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Residents React to Ortega Interchange Plan with Gasps

Caltrans holds its first of three meetings this week.

From the gasps and groans, you would have thought the gathering of 250 or so people Thursday night was watching a horror movie.

Really, they were getting the details on what life will be like when a Caltrans contractor starts rebuilding the Ortega Highway interchange at the I-5, starting next month.

Caltrans hosted its first of three public meetings at St. Margaret’s Episcopal School Thursday, and when the announcement was made that the bridge over the freeway will be cut in size by half during much of the construction phase, the displeasure was audible.

“We know it’s going to be challenging,” said David Richardson, a spokesman for Caltrans who ran the meeting. However, “not doing this project is not an option,” he said of the $86.2 million plan that has been in the works since 2000.

  • Hear more about the project in an informal conversation with Caltrans Saturday, either from 7-8:30 a.m. at Historic Town Center Park or 9-10:30 a.m. at Cook Park

The interchange overhaul will increase the size, height and capacity of the Ortega bridge over the freeway, create a cloverleaf onramp for northbound traffic and reroute westbound drivers from Ortega onto Del Obispo Street.

The two-year construction project will feature “intermittent” night closures of the north- and southbound on- and off-rams, as well as alternating, several-week, full closures of the ramps and even sections of Ortega Highway west of the freeway, Richardson said. (See photo.)

“It’s a large project. The footprint is so small and your city is so vibrant with so many events, it’s impossible to say it won’t have an impact,” Richardson said.

He figures local residents will find ways around the closures and back-ups, such as taking Rancho Viejo Road to Junipero Serra Road or La Novia Avenue to San Juan Creek Road. 

Residents who live along Ortega, San Juan Creek Road and Rancho Viejo Road had many concerns about the detours.

“It’s jammed now. How is it going to be after you close Ortega,” said Ray Griffith.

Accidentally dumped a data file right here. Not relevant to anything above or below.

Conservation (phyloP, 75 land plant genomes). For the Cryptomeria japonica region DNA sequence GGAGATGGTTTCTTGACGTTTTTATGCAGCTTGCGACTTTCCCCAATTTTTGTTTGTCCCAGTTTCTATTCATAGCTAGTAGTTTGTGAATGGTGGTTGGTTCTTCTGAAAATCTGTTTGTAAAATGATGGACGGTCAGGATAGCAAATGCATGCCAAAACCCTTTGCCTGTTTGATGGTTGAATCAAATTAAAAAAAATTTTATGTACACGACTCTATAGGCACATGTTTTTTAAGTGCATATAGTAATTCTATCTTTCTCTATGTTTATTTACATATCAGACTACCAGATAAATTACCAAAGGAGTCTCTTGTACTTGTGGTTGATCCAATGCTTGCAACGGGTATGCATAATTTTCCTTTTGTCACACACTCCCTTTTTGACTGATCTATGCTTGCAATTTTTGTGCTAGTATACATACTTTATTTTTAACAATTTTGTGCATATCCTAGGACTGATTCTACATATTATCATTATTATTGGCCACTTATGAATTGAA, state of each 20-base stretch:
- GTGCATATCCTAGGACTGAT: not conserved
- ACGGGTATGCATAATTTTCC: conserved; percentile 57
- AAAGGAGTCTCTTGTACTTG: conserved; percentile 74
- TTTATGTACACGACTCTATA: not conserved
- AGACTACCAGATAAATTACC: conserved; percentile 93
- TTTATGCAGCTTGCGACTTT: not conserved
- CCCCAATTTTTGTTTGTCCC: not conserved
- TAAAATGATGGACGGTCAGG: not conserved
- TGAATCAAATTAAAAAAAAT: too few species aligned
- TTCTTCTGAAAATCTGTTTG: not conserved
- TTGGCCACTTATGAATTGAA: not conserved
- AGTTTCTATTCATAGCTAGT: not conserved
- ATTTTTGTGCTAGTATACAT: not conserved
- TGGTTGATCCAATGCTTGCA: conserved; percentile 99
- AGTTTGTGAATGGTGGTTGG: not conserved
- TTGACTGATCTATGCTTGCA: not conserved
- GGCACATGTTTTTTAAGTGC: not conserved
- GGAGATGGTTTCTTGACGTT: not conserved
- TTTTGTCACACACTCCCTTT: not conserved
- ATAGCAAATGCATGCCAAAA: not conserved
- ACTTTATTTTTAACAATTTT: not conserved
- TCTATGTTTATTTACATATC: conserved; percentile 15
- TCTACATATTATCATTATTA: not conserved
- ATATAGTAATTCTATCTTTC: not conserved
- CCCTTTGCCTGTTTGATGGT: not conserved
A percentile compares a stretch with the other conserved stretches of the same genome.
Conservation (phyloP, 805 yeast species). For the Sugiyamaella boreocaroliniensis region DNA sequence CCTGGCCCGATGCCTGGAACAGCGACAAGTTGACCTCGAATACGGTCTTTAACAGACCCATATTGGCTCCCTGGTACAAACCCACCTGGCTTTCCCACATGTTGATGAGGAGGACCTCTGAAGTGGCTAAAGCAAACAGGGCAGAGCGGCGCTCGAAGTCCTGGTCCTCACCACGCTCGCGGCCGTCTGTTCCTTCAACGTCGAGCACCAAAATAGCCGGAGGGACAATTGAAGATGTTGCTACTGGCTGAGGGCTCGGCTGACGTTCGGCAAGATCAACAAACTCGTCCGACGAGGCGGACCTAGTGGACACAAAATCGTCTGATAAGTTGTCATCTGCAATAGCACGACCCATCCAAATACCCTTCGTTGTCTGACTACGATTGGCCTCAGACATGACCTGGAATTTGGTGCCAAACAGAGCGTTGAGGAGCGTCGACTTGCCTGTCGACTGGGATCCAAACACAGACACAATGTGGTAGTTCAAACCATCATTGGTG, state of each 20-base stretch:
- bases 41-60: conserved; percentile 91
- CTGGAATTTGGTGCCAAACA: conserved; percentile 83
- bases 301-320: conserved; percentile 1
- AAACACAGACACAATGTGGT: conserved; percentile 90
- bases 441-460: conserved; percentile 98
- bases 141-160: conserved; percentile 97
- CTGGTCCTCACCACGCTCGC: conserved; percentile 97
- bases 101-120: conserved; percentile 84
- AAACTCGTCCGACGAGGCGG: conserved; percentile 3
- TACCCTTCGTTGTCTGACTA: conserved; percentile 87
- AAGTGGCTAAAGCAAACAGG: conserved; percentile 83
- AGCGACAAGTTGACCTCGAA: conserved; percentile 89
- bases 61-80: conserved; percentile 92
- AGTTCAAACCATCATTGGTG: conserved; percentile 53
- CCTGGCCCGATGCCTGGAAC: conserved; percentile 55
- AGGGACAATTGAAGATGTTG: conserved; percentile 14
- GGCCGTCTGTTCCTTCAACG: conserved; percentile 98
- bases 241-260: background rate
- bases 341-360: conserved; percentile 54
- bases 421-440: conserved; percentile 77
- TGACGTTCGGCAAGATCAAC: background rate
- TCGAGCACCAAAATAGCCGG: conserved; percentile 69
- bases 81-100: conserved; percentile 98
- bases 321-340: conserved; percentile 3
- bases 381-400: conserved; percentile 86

Jim Elder agreed. He lives off San Juan Creek Road in senior housing next to the golf course, and it’s already a challenge to turn onto the main road. He asked for a traffic signal near his complex.

“If somebody gets clobbered, it’s going to be too late,” Elder said.

“I know we’re already screwed,” said Richard Wordes to laughs. Wordes said new homes at Rancho Mission Viejo may make the new interchange undersized in no time once all the homes come online.

Richardson said the project is prompted in part by development plans east of San Juan Capistrano.

“We need to provide congestion relief. We’re going to have a great new bridge,” he said.

Mike Proctor January 15, 2013 at 04:08 AM
three words, Rancho Mission Viejo.
DVC January 16, 2013 at 01:14 AM
It seems to me that the best thing for SJC is to tear down the Mission and put in shopping---it doesn't seem like many visitors really come to the Mission, and with the shops more tax revenue would be generated and that money could go to the dismal public school system in SJC (just compare the SJC standardized test scores to those of Laguna Beach and other nearby ideas---you will be shocked and agree with me).......getting rid of the Mission is a very smart decision, we just need the right people to get behind the idea..
deej January 18, 2013 at 12:37 PM
I don't live in SJC, but I love the town, and if I found the right job, I'd relocate and for several personal reasons. I understand the concerns I've read above, with the exception of just one....tearing down/getting rid of the Mission would be absolutely sinful! And to replace with more shopping? OC doesn't need anymore shopping. Ugh, such a sad thought.
Capo Parent January 21, 2013 at 03:33 PM
You'are kidding, right? The Mission is privately owned and a national historic landmark. Unless you're being sarcastic, please explain how the heck you would tear down the Mission.
bill odel April 04, 2013 at 04:12 PM
no comment this week.

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